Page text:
How do I "Overclock" my videocard and why?

Discussion in 'Archived Threads 2001-2004' started by Brian Price, Mar 30, 2002.

  1. Brian Price

    Brian Price Stunt Coordinator

    Jun 30, 1997
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    I recently got a GeForce 3 Ti200 with 64ddr. I have heard about "overclocking" a videocard and wondered how I can do it and what are the advantages to doing it? Thanks!

  2. Brett DiMichele

    Brett DiMichele Producer

    Sep 30, 2001
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    Overclocking a CPU or GPU is dependant on Mother Board and
    Bios. Some MoBo's don't allow it without adding or removing
    "traces" (Pathways) some Bio's do not allow it..
    Basicly you adjust the voltage that the AGP port runs on
    and this increases the Mhz of the GPU and the Ram's core
    speed as well. This is a generalization and lacks no in
    depth information.
    You can find detailed information at web sites like:
    Hard OCP ( )
    ARS Technica ( )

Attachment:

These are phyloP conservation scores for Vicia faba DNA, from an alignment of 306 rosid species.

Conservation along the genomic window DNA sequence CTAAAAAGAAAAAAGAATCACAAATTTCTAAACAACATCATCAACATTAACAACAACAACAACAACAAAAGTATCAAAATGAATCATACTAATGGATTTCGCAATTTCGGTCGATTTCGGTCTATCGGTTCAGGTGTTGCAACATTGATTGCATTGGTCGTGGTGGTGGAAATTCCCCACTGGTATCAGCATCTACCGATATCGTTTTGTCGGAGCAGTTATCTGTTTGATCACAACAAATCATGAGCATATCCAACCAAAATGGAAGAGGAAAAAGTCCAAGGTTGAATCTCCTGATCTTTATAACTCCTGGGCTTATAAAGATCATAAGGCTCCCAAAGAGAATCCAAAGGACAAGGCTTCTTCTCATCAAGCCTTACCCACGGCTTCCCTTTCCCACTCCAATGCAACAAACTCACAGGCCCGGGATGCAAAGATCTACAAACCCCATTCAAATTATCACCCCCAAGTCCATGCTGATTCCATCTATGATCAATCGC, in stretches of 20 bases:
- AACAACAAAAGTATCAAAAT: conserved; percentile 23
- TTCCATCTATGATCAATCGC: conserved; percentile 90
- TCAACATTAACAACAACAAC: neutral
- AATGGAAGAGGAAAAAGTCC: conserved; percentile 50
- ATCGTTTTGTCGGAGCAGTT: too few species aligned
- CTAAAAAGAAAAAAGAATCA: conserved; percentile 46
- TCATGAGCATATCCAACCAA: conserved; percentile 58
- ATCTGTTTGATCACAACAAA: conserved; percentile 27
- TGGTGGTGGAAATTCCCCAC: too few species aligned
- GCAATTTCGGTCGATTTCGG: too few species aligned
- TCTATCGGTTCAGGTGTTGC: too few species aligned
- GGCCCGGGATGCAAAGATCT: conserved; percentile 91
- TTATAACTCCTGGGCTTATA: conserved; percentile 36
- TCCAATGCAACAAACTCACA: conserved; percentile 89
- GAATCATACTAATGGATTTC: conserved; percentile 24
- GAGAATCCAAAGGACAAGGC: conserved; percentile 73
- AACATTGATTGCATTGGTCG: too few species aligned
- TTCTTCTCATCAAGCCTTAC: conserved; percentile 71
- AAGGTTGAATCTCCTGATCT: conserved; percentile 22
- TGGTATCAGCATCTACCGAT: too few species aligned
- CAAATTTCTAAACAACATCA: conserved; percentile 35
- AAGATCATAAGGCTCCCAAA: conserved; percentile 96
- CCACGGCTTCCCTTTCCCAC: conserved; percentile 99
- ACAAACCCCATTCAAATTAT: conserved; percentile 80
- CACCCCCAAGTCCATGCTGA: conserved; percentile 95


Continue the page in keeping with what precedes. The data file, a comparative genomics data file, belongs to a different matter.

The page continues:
Void Your Warranty ( )
    Fast MHZ ( )
  3. David_Stein

    David_Stein Second Unit

    Feb 13, 2002
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    hmmmm... i dont think its tied to overclocking the AGP bus. i think overclocking of the AGP bus (as well as the PCI bus) is just something that all your components had to be able to withstand if you wanted to overclock your cpu and front side bus.

    now granted, my video card never overclocked real well so i just kept it at default speed, but i believe the standard way for overclocking nvidia videocards is to either do a registry hack (those sites that brett gave you are wonderful for that, i recommend them all) and then you can adjust the GPU and RAM speed inside your display drivers, or you can get something like powerstrip, i believe it also allows you to adjust those speeds.

    basically, you just slowly bump up the speed of each until you cant run benchmarks and games stablely and without visual artifacts. you are going to have 3dmark2002 (or whatever the newest one is) quake3, and all the usual suspects (once again refer to those sites to see what they are using these days) to test stability.

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